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ARACATACA, Colombia - Gabriel Garcia Marquez is Latin America's greatest living writer, a man of startling originality whose "magical realism" style of prose earned him the 1982 Nobel Prize for literature.
He is arguably Colombia's most famous citizen, but you'd never know it from his boyhood home, a sagging, gingerbread-like structure that authorities have allowed to fall into disrepair.
The sparse interior is decorated with a handful of odd items, including faded photographs of the writer, a couple of wicker chairs and, tucked into one corner, a wooden statue of a saint with her hands missing. The acrid odor of feces wafts in the air.
"Bats have infested the roof," explained Rafael Dario Jimenez, director of the house museum. "I've fumigated three times and they return. The smell is awful."
Although Colombian officials designated the home a national monument and museum after Garcia Marquez was awarded the Nobel Prize, the structure - like the long-forgotten city it is located in - has been worn down by time, misfortune and neglect.
The first blow was struck by the United Fruit Co., which once harvested tens of thousands of acres of bananas in the region but left abruptly in the 1960s because of competitive pressures, residents say.
Then Colombia's armed conflict closed in on Aracataca, bringing fear and death to its 15,000 residents and further isolating this lush agricultural region from the nation's political epicenter in Bogota, Colombia's capital 400 miles away.
But the isolation and neglect - the "solitude" as Garcia Marquez described it so famously - may be about to end.
In an effort to lift Aracataca out of the doldrums and preserve Garcia Marquez's legacy, Jimenez and other officials are hoping to rebuild the writer's home as part of an effort to transform the city into a tourist Mecca for literary enthusiasts.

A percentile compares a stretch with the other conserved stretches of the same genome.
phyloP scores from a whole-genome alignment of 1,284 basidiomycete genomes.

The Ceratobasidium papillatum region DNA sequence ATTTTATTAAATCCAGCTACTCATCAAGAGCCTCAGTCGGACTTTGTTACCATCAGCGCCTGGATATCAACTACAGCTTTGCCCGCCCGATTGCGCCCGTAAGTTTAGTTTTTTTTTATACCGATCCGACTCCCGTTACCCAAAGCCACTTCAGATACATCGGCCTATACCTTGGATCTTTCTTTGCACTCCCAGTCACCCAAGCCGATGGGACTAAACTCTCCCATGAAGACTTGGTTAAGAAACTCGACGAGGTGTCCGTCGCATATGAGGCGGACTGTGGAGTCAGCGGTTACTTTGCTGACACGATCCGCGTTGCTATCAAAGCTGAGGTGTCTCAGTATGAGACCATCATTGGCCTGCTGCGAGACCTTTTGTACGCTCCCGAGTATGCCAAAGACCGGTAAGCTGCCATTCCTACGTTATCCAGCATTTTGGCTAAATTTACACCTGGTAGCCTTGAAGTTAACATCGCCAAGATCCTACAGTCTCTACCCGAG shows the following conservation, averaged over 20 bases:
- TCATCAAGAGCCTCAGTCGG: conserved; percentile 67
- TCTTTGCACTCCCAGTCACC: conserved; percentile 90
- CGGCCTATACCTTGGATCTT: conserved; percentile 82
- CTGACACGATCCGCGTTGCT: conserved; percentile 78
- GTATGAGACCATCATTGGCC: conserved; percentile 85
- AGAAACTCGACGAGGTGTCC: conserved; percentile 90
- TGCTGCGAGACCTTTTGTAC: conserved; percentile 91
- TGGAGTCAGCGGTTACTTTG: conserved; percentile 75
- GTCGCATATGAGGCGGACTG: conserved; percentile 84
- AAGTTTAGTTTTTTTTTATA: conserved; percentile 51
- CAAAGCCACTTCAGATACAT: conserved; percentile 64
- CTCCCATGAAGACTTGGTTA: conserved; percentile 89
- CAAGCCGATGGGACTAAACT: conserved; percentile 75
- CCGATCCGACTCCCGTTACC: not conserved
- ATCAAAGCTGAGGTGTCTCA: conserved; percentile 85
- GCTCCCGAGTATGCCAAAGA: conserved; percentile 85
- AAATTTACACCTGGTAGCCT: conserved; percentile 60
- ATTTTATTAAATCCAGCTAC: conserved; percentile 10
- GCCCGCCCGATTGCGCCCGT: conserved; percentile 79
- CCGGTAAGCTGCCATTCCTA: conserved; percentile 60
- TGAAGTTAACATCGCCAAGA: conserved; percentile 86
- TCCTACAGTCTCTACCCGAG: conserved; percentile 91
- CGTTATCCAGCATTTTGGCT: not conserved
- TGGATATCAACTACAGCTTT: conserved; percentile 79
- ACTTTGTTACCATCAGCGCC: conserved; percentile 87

There is talk of refurbishing a dozen zinc-roofed buildings that date back nearly a century and creating a small library and audio-visual center for Garcia Marquez scholars.
Jimenez envisions Americans, Germans and other tourists walking Aracataca's quiet streets, pausing at the Garcia Marquez home, the primary school where the writer studied and other locations.
Outside the city, across the railroad tracks and a bustling two-lane highway, sit a handful of mansions and a large, empty pool built decades ago by United Fruit for its executives and their families.
Local leaders suggest turning the decaying complex now occupied by the Colombian army and a host of poor families into a sparkling tourist hotel.
Already, work has begun on a 200-yard-long sculpture of concrete blocks that will form the centerpiece of a park dedicated to Garcia Marquez - or "Gabo" as he is known throughout Latin America - and his late friend Juan Rulfo, the great Mexican writer.
The project is being financed by a Mexican cement company under the auspices of the government of Mexico, where Garcia Marquez has lived for more than two decades.
In the sculpture park, under the shade of almond and mango trees, the public will gather for lectures, readings and other cultural events while gazing at the towering Sierra Nevada de Santa Marta peaks rising to the east.
"We don't have any oil here, and we don't have any gold mines," said Fabian Marriaga, Aracataca's secretary of social development. "The only mine that we have is the exploitation of Gabo."
Yet for many Aracatacans, the dream of turning their city into a tourist destination seems as quixotic and fanciful as Garcia Marquez's fiction, where a man can be transformed into a snake and the living speak to the dead.
In addition to the problem of finding money for the projects, there is the question of whether tourists will travel to a region that is far safer than before but still, just 2 1/2 years ago, saw 11 Colombian soldiers blown to bits when they wandered into a rebel minefield just outside town.